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Experiences

How To Know Which Cultural Club To Join

The opinions expressed in this article are the writer’s own and do not reflect the views of Her Campus.

Going into application season back in my senior year of high school, I was more than sure that I was going to join a Japanese cultural club. After growing up in Yokohama, Japan for about half of my life, I missed being able to bond with friends over our favorite food, boy bands and other niche topics that were relevant to our pop culture. As I slowly became more accustomed to life over here in the States, there was a distinct American culture here too. While I still think that no amount of In-N-Out burgers could ever rival my favorite Japanese dishes, my family began to grow our understanding of American culture.

 

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Fast forward to my senior year of high school, I had been in the United States for about 9 years. Being the only East Asian girl in both my middle school and high school, I was determined to meet more people who knew about my favorite brands and television shows that my family and I still watched. When I got accepted into UCLA, I knew that this would be the perfect opportunity to form relationships with people who shared my culture. During our school’s big campus activities fair, I had picked up several flyers and was excited to attend many of these events.

 

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After attending a few general meetings and getting to understand how some of the clubs functioned, I realized that I had experienced Japanese culture and American culture distinctly and separately, whereas other students had spent their entire life as a part of the Japanese American culture that developed in the States. The clubs that I attended were slightly different from what I hoped and imagined them to be. The events were insanely fun to go to, but I can look back and say that I was in fact looking for a multicultural club.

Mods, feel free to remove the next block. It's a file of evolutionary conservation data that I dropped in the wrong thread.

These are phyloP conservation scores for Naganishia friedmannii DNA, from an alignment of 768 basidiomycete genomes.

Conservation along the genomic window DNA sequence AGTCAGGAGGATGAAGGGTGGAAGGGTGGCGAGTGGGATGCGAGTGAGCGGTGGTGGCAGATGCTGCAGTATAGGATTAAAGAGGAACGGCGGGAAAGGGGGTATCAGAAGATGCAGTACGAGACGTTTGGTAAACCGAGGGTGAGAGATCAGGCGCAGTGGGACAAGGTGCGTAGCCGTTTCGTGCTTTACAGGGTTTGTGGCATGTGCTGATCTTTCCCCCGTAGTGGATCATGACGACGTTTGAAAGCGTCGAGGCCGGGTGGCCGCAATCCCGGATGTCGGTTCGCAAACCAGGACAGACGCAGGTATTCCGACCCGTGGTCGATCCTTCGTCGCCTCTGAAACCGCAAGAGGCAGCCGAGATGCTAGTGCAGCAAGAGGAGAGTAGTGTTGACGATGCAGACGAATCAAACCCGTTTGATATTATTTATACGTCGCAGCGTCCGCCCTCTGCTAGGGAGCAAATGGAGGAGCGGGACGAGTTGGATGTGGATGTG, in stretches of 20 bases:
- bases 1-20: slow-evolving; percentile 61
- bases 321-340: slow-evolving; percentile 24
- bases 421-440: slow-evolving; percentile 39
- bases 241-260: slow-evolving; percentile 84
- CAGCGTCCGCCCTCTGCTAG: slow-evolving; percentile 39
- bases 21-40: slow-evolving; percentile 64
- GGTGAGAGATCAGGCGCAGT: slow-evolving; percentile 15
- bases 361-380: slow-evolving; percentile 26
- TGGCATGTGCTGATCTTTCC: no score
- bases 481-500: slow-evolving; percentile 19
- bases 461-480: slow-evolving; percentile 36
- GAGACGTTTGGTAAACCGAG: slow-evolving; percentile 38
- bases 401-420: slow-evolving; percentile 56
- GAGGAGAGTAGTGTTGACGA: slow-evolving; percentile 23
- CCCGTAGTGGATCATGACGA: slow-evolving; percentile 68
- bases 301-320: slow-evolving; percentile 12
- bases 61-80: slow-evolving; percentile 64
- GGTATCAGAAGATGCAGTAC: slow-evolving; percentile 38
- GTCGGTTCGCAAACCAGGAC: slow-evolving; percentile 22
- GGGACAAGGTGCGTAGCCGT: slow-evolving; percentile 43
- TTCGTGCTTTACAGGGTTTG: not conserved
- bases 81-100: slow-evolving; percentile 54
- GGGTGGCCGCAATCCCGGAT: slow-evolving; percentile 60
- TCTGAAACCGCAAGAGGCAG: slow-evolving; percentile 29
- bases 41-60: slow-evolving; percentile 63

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To anyone who is of mixed race who grew up in several different countries, I hope that I am accurately describing the vague understanding of having a multicultural experience on top of a multiethnic one. While I was looking for a group that would keep me connected to my Japanese culture, the groups were built off of a niche Japanese-American culture that encapsulates what it means to be Japanese in America for longer periods of time. To anyone who feels as if they are not yet connected to the subcultures of their heritage here in the states, I would definitely recommend giving a specific cultural club a try or even joining clubs such as the Mixed Student Union! It is definitely uplifting and empowering to realize that your specific identity is composed of the culture you were exposed to at different points in your life and there are plenty of clubs to serve as a reminder of that! Overall, I had an amazing time trying out new cultural clubs and I hope that as next quarter rolls around, you have the opportunity to explore a club that resonates deeply with your sense of self.

Hi there! My name is Emmi and I am currently an undergraduate student majoring in English at UCLA. Being at the intersection of several different identities, as a 1.5 generation, pansexual and Asian American woman, I love writing about the overall diverseness that surrounds my multiple communities!
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